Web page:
Gardening and landscaping tips

Now is the time to start preparing your plans for landscaping your property. In order to avoid costly mistakes, you may want to contact a landscape architect. If you are doing your own landscaping be sure to draw up a plan before you start to plant. It is easier to move a plant on paper than to move one that has been planted in the wrong location. Keep maintenance in mind as you plan and plant.

January is a good month to plant camellias. Plant camellias in a partially shaded location, which is not exposed to strong winds. Camellias require cool, moist soil that is well-drained and has some acid. Camellias grow best in a soil pH between 5.0 and 6.0. A soil test might be needed to determine the pH balance of your soil.

Mulch camellias with pine needles, oak leaves, or sawdust. Compost is always a good mulch right after planting camellias. Additional mulch should be applied during cold weather. Water thoroughly once a week if there is no rainfall.

When choosing a tree for the yard most of us only think about it with its leaves on. But deciduous trees don’t have leaves several months out of the year. So winter appearance should be taken into consideration when planning your Landscaping.

– Amur Maple (Acer ginnala) – Reaching 15 to 25 feet tall at maturity, this tree can be used for screening purposes. It can be grown under utility lines and if you buy a variety such as Flame it gets a fiery-red fall color. The tree is hardy to much colder climates and grows well here. It can also be grown in containers.

– Paperbark Maple (Acer griseum) – This tree is a slow, upright grower, that will reach 20 to 25 feet high. The peeling cinnamon-colored or red-brown bark provides winter interest. This is a fine tree for use as a focal point in the landscape.

– Serviceberry (Amelanchier) – These trees or shrubs, native to this area, produce white flowers in mid to late-April, and edible small fruit in June. The berries attract birds. Fall color is a yellow-orange or apricot-red. In winter, the grayish white bark provides interest. The trees perform well in woodlands or naturalized areas, but could be used in a small yard if kept pruned. These trees thrive in good soil and are often found in wetter areas.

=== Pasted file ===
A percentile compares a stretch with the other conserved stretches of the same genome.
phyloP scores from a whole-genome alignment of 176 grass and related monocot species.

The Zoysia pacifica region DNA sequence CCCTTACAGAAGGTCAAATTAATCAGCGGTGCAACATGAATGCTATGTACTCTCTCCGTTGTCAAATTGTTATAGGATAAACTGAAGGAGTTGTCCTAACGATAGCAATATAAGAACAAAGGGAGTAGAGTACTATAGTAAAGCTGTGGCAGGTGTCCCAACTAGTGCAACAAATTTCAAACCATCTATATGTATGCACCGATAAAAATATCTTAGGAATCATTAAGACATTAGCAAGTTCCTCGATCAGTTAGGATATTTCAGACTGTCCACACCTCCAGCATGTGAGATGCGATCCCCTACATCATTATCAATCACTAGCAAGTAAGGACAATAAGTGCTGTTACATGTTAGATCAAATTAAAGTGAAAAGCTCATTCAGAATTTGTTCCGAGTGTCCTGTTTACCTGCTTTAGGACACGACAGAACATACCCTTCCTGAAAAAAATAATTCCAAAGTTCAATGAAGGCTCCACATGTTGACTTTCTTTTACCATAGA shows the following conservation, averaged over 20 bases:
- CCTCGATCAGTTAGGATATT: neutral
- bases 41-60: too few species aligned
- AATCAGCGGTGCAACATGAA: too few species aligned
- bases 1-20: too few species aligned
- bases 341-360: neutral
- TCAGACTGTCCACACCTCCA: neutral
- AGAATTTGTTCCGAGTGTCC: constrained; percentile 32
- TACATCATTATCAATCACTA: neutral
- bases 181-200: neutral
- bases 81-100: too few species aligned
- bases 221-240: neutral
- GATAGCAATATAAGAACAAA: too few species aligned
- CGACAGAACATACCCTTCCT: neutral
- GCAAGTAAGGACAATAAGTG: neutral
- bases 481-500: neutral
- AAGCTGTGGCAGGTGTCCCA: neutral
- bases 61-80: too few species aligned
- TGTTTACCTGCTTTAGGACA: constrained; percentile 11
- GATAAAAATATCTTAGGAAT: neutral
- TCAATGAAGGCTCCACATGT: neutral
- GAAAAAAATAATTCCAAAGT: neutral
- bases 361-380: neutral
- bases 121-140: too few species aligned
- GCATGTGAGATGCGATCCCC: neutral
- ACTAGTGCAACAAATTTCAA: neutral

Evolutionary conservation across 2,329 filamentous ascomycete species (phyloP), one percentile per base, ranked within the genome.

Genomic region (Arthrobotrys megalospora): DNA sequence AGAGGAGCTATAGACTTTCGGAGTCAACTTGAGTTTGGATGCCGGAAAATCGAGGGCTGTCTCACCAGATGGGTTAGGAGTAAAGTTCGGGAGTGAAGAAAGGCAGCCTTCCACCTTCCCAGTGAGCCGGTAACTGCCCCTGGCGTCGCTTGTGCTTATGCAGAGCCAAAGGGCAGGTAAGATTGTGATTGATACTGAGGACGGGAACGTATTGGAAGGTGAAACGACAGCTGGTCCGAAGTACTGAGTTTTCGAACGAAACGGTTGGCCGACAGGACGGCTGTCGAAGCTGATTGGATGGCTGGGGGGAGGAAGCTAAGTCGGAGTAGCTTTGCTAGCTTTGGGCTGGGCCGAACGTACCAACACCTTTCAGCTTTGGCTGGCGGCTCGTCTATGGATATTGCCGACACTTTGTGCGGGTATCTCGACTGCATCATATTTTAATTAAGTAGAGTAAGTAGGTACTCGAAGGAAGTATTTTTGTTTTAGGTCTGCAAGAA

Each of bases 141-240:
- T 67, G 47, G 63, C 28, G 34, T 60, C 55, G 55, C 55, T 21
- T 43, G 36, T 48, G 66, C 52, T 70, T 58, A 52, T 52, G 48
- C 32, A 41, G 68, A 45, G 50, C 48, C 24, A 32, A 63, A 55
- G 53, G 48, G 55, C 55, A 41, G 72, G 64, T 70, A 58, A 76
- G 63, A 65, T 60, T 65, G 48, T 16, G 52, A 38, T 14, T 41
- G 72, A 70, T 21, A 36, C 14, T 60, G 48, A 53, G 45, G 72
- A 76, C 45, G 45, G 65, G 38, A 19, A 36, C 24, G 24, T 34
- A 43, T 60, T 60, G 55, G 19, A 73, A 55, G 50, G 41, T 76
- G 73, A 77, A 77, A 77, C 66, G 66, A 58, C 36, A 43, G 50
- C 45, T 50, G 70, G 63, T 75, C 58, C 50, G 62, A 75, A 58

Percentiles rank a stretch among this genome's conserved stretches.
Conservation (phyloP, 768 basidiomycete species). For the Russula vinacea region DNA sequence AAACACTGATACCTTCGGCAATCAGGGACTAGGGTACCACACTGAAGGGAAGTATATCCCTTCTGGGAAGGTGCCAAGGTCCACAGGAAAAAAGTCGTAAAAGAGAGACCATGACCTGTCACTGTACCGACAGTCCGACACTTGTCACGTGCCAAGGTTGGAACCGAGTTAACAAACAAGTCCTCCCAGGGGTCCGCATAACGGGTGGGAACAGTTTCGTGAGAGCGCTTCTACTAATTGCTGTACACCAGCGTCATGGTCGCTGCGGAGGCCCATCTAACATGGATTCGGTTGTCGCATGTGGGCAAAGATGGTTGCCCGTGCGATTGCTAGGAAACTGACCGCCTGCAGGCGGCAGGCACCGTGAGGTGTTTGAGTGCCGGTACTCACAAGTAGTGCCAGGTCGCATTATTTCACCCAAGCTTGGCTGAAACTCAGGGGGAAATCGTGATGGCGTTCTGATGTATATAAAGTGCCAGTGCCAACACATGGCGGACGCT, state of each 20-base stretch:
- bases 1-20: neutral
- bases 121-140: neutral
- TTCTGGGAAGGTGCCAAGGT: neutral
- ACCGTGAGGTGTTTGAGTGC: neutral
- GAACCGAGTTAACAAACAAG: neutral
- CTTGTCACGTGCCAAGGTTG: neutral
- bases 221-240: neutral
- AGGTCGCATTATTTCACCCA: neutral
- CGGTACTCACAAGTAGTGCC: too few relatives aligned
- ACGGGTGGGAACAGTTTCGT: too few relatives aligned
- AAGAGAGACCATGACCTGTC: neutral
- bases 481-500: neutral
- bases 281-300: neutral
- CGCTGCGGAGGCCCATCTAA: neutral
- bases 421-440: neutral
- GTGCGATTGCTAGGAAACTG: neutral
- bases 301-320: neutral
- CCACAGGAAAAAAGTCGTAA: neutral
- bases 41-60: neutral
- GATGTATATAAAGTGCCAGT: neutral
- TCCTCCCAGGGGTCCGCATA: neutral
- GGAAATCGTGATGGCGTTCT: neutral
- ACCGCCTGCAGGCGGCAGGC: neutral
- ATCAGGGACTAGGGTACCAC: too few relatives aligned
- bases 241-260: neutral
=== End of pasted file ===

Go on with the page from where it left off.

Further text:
– Eastern Redbud (Cercis canadensis) – This multi-stemmed tree will mature at about 20 to 25 feet. It grows in a nicely rounded form, has heart-shaped leaves, pinkish-purple flowers in late-April and early-May and turns yellow in the fall. These trees are not as graceful or refined as a serviceberry, but they do tolerate drier soil and can be trained to a single stem. Canker, which causes twig and stem dieback, can sometimes be a problem, so if you buy one, get a multi-stemmed plant.

– American Fringetree (Chionanthus virginicus) – This multi-stemmed tree will grow to about 20 to 30 feet and can spread as wide as it is tall. The white fragrant flowers in late-May and early-June hang like fringe, hence the name. In fall it sports a good yellow color. Younger plants have an appealing smooth gray bark. It makes a nice patio tree or would look fine planted near a creek or stream. It is air pollution tolerant.

– Kousa Dogwood (Cornus kousa) – This native of Japan, Korea and China will top off at about 20 to 25 feet, but it is a slow to medium grower. (Slow-growing trees push 12 inches or less of new growth per year; medium growers 12 to 24 inches per year.) Kousa dogwoods are used in many plantings as a replacement for the American dogwood, which has been plagued by disease. Though this tree blooms at a young age, it is not as prolific a bloomer as the American dogwood until it becomes established. The tree has a reddish-purple fall color and a good winter form as it matures, developing exfoliating bark. Although these trees make a fine lawn specimen, the homeowner should be aware they do form fruit, which drop, so trees should be planted away from sidewalks and driveways. On the upside, the birds like the fruit.

– Washington Hawthorn (Crataegus phaenopyrum) and Green Hawthorn (Crateagus viridis “Winter King”) – These trees bloom with white flowers in mid to late May and show a reddish-purple color in fall. The red fruit stays on the tree through much of the winter, and will look especially beautiful after a snowfall. A good tough tree.

– Franklin Tree (Franklinia alatamaha) – A slow growing tree with a narrow form when young, it widens slightly as it matures. It bears white fragrant flowers from July through September, has a scarlet-red fall color and a pleasing winter form. Now extinct in its native Georgia, this tree benefits from a protected location, where it will look good in all seasons. It can be used in a small garden and requires a moist well-drained soil.

– Japanese Stewartia (Stewartia pseudocamellia) – This tree matures at about 25 feet and is beautiful in all seasons. Japanese Stewartia grows in a pyramid-oval shape, pushing out white flowers in July and sometimes August. In fall the leaves turn yellow or red to dark reddish purple. As the tree matures, the bark begins to exfoliate (peel) and becomes mottled, giving added interest.

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